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"We have an extraordinarily expensive airbase in Iraq, which cost billions of dollars to build, we're not leaving unless we get paid for it," Trump told reporters
United States President Donald Trump said Sunday that if Iraq forces the withdrawal of U.S. military personnel it would have to pay the costs of the U.S. airbase built there or prepare for sanctions so "strong that those imposed on Iran would pale in comparison."
"We have an extraordinarily expensive airbase in Iraq, which cost billions of dollars to build, long before I arrived. We're not leaving unless we get paid for it," Trump told reporters aboard Air Force One.
The measures the United States is willing to apply to its alleged ally in the fight against the Islamic State group will be even tougher than the crippling sanctions already in place against Tehran, he added.
Trump’s statements come after Iraqi parliamentarians passed a resolution, supported by the country's interim prime minister, calling on the Iraqi government to expel foreign troops by canceling a request for military assistance from the U.S.-led coalition.
The resolution passed on Sunday, states that some of the foreign troops could remain in Iraq for training, but Iraqi authorities should report on the number of foreign instructors deemed necessary.
Some 5,000 U.S. troops remain in Iraq, most in an advisory role. These troops are based in several parts of the country, including the Al-Anbar and Nineveh provinces that border neighboring Syria.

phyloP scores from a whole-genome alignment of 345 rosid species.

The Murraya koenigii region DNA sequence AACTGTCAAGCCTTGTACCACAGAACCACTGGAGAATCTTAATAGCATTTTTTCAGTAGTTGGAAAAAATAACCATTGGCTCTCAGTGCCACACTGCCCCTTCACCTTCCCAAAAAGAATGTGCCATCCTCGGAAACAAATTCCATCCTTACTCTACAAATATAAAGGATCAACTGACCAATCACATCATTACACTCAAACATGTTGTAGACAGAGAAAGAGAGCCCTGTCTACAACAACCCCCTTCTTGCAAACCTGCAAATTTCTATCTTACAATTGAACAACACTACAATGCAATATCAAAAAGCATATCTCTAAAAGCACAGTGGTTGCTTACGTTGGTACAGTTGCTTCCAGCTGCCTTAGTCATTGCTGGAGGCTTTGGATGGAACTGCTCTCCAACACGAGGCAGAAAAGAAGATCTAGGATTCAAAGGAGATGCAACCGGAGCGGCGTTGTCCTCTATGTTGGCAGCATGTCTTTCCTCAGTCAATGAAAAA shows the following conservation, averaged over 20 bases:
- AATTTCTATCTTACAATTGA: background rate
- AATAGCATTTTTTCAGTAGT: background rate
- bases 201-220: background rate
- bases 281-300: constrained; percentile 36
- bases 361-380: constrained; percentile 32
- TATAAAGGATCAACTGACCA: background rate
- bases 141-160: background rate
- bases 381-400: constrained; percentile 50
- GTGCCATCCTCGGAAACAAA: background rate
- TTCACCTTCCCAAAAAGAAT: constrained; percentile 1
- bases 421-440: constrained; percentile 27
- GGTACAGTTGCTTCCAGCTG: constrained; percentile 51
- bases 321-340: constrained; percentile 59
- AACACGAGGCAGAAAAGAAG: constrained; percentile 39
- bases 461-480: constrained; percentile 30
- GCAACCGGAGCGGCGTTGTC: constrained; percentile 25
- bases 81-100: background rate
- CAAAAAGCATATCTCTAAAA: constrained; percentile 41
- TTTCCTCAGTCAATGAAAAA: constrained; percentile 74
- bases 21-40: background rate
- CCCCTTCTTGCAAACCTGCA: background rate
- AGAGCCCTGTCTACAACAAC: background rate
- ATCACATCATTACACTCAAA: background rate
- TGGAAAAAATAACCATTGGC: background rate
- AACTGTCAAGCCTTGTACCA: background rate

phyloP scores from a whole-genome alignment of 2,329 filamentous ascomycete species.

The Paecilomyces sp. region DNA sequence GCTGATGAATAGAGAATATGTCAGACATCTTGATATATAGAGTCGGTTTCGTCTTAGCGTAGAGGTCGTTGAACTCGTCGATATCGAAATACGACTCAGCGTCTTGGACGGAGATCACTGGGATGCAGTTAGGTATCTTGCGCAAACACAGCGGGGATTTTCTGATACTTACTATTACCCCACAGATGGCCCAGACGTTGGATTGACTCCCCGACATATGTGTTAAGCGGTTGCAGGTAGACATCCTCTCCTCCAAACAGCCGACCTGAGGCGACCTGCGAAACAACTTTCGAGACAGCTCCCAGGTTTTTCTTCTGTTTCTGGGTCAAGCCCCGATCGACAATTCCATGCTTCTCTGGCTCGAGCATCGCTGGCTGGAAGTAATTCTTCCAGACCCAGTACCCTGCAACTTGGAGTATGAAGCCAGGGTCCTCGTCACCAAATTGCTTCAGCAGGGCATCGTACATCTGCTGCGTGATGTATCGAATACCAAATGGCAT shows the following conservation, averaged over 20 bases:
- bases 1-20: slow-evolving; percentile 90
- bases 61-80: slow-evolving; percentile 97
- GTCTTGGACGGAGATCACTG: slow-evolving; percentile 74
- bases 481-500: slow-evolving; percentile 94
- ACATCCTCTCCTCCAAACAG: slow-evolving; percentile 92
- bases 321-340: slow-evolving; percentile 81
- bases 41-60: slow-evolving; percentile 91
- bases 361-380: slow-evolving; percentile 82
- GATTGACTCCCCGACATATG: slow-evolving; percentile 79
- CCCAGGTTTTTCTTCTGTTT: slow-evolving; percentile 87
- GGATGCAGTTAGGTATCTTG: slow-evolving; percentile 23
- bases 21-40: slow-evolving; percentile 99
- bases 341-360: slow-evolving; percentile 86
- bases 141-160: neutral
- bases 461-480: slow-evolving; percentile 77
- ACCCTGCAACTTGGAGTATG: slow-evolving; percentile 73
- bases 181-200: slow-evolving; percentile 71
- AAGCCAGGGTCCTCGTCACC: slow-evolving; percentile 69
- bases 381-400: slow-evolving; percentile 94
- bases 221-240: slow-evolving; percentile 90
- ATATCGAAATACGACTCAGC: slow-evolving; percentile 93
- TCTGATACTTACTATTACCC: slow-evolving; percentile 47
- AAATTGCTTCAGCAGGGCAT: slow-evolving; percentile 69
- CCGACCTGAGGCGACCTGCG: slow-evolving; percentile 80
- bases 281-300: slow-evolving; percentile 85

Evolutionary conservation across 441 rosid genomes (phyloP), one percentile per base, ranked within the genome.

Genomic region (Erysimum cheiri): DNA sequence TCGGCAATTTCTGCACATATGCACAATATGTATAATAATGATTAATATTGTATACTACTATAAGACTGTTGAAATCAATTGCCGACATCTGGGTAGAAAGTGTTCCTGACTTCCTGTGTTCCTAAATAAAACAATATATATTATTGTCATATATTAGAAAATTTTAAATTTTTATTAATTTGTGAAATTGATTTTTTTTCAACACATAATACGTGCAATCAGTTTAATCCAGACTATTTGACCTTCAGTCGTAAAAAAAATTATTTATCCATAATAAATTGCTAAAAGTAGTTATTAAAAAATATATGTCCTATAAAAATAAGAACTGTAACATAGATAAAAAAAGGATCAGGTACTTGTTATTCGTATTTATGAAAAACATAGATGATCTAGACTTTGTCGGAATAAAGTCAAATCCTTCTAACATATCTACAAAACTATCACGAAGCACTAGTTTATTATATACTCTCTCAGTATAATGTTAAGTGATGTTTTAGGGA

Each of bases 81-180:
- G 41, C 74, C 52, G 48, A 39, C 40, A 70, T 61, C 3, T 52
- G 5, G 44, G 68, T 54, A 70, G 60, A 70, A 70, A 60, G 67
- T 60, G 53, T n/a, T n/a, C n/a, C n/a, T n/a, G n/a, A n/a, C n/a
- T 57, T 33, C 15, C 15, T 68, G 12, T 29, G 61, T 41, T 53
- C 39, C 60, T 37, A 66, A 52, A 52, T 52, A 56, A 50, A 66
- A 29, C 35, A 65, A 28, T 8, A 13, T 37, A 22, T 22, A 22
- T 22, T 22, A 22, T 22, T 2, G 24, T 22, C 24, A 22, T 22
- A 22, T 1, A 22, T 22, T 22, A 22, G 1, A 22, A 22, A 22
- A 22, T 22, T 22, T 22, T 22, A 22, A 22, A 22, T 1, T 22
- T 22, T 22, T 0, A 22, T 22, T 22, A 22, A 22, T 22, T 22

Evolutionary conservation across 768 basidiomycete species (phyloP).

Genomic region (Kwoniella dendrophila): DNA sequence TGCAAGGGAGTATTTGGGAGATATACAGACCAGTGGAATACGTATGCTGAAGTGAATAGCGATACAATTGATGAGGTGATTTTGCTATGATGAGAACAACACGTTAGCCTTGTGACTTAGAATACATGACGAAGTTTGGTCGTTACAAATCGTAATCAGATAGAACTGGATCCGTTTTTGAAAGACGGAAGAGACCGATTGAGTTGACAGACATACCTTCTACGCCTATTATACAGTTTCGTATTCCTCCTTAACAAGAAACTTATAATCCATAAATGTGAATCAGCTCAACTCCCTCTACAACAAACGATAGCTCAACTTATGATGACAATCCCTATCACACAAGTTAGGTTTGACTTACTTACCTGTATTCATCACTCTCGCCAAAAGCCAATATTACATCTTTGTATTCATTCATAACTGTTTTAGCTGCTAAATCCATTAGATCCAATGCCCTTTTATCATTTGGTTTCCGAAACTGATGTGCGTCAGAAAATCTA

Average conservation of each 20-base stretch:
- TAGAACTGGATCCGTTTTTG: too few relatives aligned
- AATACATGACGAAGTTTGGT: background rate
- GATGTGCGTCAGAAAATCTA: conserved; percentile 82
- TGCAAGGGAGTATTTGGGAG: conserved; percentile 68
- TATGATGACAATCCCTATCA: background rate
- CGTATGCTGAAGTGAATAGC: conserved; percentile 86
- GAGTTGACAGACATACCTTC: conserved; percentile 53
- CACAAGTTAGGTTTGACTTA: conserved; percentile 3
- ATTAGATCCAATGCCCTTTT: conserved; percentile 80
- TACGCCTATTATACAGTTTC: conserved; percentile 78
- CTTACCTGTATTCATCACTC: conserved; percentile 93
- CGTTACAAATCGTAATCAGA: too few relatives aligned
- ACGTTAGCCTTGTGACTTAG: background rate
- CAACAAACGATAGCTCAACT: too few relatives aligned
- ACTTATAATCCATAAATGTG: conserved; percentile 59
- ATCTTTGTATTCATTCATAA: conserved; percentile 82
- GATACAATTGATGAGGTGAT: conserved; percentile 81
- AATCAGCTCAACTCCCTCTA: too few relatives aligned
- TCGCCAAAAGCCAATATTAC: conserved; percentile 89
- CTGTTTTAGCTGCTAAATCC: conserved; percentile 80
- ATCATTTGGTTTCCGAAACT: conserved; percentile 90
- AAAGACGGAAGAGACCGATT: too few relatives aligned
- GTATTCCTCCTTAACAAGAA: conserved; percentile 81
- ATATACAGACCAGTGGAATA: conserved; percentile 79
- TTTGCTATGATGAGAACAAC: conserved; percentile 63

The U.S. has used these bases in Nineveh and Al-Anbar to reinforce and resupply their forces inside Syria as they continue operations against the Islamic State.
As part of his statements, Trump also reiterated to destroy Iranian cultural sites in retaliation for possible future attacks. Accusing Iran of "torturing" and "maiming" U.S. soldiers in suicide attacks and placing bombs on roads, Trump suggested that the attacks on U.S. troops justify a potential war crime, the destruction of a nation's cultural heritage.
"They are allowed to kill our people. They are allowed to torture and mutilate our people. They are allowed to use roadside bombs and blow up our people. And we are not allowed to touch their cultural site? It doesn't work that way."
Tensions have gotten worse since the U.S. launched a drone attack last Thursday on a convoy traveling near Baghdad airport, killing the elite commander of Iran's Islamic Revolutionary Guard Corps (IRGC) Qassem Soleimani, along with a dozen other senior Iraqi militia leaders.
The assassination of Soleimani, who played a key role in fighting ISIS in Syria and Iraq, has provoked outrage throughout Iran and Iraq, with Tehran swearing to avenge the killing, calling it "an act of international terrorism."